To sum up how much of an identity crisis this movie has, at times there is a standard action movie score, which then will switch to a jazzy 'Ocean Eleven' score, sometimes even in the same scene. Even the score of the film doesn’t know what it wants to be. I understand the impulse to say this is so bad it's good, or a "guilty pleasure,” but honestly, there are better films that even Seagal has made that are more of a guilty pleasure than this. There are way too many whiplash inducing tonal shifts here that gave me a headache. By the thirty-minute mark, at about the time that Decker and Lisa hook up, I had already noticed so many wild inconsistencies that I felt just as insane as this entire production feels.
The Blu-ray: Vital Disc Stats
'End of A Gun' comes to Blu-ray courtesy of Lionsgate in a package that is quite fitting for such a cinematic gem such as this. The traditional slip cover to hard cover is in full effect here, with a BD-25 Blu-ray and a Digital HD Ultraviolet code enclosed inside. Numerous skippable Lionsgate trailers (3 of which are of new Seagal films) appear before the still image main menu that lets us navigate from there.
Seagal does a quick cutting drop kick with ‘End of A Gun’ on Blu-ray, with a 1080P MPEG 4 AVC encode that is perfectly serviceable for what it is. This is a straight to Blu-ray Steven Seagal film, so it's safe to say we aren't going to get inventive cinematography. Framed at a 1.78:1 aspect ratio, there is some good detail on the screen. Not that we want to see every wrinkle on Seagal’s face, but we can and it does look impressive. The cinematography makes Jade Ewen, who is here mainly as eye candy, look quite flattering. For the most part, this is a bright film, so white and black levels seem kept in check.
My only problem is that this has to be the blandest looking heist film in recent history. There just isn't anything special about it. Where are the bright lights of Las Vegas? Or if this is supposedly taking place in Paris, where are those iconic landmarks? The fact of the matter is, this film was shot in Bucharest, not Paris, and it shows because the cinematography feels like it is embarrassed to really show itself off. Ultimately that leads to bland camera angles and an overall bland look for the film that trickles down into making this transfer feel bland as well. In the end, this transfer feels just as excited as Seagal feels, it’s bored and is waiting for itself to withstand its meager runtime.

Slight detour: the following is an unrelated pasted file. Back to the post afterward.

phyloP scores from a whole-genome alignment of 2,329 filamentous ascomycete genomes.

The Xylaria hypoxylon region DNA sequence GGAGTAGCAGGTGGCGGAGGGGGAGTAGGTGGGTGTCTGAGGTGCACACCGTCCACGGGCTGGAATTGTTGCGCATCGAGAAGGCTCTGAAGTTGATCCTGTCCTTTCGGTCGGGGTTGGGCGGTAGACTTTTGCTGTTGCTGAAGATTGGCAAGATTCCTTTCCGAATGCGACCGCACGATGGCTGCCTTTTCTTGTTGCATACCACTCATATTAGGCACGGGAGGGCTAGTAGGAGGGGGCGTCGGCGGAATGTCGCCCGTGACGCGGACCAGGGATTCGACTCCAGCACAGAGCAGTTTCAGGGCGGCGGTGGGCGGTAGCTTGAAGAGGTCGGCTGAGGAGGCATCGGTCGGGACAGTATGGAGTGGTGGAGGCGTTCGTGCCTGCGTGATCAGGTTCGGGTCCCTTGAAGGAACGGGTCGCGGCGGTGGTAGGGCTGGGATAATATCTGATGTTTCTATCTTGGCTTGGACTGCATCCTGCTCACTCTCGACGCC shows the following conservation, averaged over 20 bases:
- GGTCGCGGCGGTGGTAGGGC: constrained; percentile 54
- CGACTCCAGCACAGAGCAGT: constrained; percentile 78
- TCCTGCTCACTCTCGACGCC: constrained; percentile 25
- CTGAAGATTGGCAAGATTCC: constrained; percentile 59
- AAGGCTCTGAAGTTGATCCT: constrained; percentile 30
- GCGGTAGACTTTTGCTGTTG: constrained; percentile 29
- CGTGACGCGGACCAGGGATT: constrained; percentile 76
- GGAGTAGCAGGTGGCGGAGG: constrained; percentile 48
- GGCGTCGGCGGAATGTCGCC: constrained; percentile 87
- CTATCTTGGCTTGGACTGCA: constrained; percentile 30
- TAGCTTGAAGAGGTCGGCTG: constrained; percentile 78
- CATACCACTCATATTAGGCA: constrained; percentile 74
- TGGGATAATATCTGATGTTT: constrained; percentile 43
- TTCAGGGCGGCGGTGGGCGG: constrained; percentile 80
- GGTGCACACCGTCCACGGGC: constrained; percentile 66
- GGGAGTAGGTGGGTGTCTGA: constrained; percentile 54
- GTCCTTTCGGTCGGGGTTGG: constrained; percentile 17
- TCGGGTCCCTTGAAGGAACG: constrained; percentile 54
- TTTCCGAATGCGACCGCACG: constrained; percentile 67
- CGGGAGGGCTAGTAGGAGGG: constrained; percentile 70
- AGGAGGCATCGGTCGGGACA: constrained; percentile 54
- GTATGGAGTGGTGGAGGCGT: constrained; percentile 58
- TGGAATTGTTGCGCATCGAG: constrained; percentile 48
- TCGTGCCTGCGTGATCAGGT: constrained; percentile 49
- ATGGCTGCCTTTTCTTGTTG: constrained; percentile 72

Lionsgate brings ‘End of A Gun’ to Blu-ray with a DTS-HD MA 5.1 track that feels just as scattered and confused as the movie itself. The LFE track fares the best, being just as loud and bombastic as you would expect it to be in a film like this. Whether it’s the odd score of the film, Seagal shooting his gun off, or the huge explosion at the end of the film, bass levels are exactly where you would expect them to be, giving the track much needed heft. Vocals are crisp, clear, and audible. But as far as the rest of the track, it seems to be a victim of the rapid fire editing that plagues this film.
Every action scene in the film is crippled by rapid cutting to try to sidestep the fact that Seagal can't do this action anymore. We run into a problem when the fronts and the surrounds occasionally get confused as to who is doing what, and as a result we get very little speaker separation. At the end of the scene where they actually do the heist, Seagal does his patented twist of the arm flip to the ground move about three times then drop kicks a guy in the face. The editing is so bad in this scene that we get little to no speaker separation, and it happens far too often. This stunted my immersion quite a bit and spoiled most of my enjoyment from the majority of the so called "action" in the film. Unfortunately, Seagal’s inability to do simple fight choreography has infected the audio track of this production and rendered it terribly mediocre.
Theatrical Trailer (2:06 HD)
While watching this movie, I came up with a new term to describe the whole slew of problems I had here. This film has fallen a victim of being "Seagaled.” He is by far the worst thing here; whether it is a ridiculous plot development to stroke his ego, the old man trying to be hip line readings, or just horrible action choreography, it is all terrible and toxic to the film. The only thing he accomplished are some unintentional laughs I had from time to time. Besides that, the tonal inconsistency here should be something a film school student watches as an example of what not to do. The movie is called "End of A Gun" and stars Steven Seagal, yet it is a heist movie for the first half, and a revenge flick for the rest. Nothings seems to gel in this movie, and like a puzzle where none of the pieces fit, you just want to throw it across the room in aggravation and confusion.